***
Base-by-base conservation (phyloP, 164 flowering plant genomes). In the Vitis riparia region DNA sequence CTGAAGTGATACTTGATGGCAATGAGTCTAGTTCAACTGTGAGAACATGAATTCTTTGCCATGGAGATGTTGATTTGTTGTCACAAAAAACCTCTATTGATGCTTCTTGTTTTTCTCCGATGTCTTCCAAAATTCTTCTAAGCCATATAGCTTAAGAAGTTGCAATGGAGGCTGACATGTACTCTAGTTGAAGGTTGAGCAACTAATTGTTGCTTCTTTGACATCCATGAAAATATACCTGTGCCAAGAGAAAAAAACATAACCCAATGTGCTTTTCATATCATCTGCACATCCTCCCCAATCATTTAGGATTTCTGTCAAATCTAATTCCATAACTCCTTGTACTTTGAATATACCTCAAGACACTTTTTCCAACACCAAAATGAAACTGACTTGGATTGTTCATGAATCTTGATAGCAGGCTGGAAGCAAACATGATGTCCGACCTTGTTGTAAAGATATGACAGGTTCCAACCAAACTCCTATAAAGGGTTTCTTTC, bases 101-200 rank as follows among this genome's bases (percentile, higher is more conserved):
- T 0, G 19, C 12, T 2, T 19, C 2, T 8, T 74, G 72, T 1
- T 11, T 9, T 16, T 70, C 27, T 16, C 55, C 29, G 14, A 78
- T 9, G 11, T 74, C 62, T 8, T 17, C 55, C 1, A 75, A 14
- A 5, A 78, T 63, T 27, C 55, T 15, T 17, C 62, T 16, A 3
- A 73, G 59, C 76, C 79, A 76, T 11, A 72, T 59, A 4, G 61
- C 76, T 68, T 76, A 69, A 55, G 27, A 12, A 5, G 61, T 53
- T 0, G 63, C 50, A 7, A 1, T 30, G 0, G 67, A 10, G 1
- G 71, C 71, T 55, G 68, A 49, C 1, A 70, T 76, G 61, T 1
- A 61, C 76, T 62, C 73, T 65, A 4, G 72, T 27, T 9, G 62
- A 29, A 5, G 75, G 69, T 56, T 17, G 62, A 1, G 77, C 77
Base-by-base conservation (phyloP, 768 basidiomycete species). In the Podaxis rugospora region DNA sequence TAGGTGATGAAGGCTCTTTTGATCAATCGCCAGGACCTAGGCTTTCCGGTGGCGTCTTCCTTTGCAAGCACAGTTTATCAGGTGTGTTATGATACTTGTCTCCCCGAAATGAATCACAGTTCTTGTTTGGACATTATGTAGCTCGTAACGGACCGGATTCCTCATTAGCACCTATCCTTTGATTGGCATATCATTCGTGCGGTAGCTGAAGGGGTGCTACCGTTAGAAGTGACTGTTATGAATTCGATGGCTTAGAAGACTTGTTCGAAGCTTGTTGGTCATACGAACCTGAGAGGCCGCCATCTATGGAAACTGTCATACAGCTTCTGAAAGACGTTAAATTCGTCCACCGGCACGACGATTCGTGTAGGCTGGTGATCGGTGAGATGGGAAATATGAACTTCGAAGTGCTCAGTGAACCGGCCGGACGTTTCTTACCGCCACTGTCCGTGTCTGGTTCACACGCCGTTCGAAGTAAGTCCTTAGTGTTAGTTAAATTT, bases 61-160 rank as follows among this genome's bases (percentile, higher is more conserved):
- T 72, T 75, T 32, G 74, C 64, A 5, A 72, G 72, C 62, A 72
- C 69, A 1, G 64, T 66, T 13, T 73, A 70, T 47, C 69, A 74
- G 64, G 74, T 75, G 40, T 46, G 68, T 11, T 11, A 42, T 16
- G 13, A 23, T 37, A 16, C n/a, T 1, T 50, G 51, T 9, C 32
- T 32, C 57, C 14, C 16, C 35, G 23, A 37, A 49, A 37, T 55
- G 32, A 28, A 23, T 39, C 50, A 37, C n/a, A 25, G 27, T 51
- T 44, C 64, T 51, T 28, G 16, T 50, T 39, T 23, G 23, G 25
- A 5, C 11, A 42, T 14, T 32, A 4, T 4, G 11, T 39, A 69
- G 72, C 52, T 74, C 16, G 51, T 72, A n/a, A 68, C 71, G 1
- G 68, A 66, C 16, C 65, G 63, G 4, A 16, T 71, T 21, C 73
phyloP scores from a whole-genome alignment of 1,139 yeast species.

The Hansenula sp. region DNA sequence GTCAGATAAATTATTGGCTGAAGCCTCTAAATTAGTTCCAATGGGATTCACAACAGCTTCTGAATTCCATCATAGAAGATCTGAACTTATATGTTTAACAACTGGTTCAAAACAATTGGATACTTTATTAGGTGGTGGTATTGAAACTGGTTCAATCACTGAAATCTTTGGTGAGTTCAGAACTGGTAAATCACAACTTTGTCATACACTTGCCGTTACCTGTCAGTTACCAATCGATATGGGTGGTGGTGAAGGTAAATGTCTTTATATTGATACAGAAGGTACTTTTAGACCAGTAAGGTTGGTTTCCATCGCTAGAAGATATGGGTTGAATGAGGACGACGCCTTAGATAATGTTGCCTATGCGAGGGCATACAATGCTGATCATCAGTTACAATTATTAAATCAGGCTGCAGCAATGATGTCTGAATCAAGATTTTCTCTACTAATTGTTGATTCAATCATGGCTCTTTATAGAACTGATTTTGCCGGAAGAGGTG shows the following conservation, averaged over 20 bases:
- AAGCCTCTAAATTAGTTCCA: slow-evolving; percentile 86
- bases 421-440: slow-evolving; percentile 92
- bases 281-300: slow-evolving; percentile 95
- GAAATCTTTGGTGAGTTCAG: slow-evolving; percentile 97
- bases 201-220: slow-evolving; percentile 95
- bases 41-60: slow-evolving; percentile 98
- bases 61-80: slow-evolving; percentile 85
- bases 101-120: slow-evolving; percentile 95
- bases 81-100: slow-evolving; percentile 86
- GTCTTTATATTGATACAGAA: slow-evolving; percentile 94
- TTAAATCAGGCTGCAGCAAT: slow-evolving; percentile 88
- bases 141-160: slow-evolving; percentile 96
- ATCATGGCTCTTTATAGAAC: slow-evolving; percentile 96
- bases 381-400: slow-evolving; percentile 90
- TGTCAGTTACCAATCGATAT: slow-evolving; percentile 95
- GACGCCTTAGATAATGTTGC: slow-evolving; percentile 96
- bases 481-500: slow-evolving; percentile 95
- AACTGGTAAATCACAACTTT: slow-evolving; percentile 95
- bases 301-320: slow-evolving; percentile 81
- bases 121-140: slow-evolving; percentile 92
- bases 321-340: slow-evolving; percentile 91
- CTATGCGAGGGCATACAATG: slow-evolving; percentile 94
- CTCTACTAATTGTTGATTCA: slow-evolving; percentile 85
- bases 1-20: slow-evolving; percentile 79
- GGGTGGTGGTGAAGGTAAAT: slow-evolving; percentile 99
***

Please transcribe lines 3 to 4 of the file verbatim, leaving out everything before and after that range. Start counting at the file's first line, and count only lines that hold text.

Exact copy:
- T 11, T 9, T 16, T 70, C 27, T 16, C 55, C 29, G 14, A 78
- T 9, G 11, T 74, C 62, T 8, T 17, C 55, C 1, A 75, A 14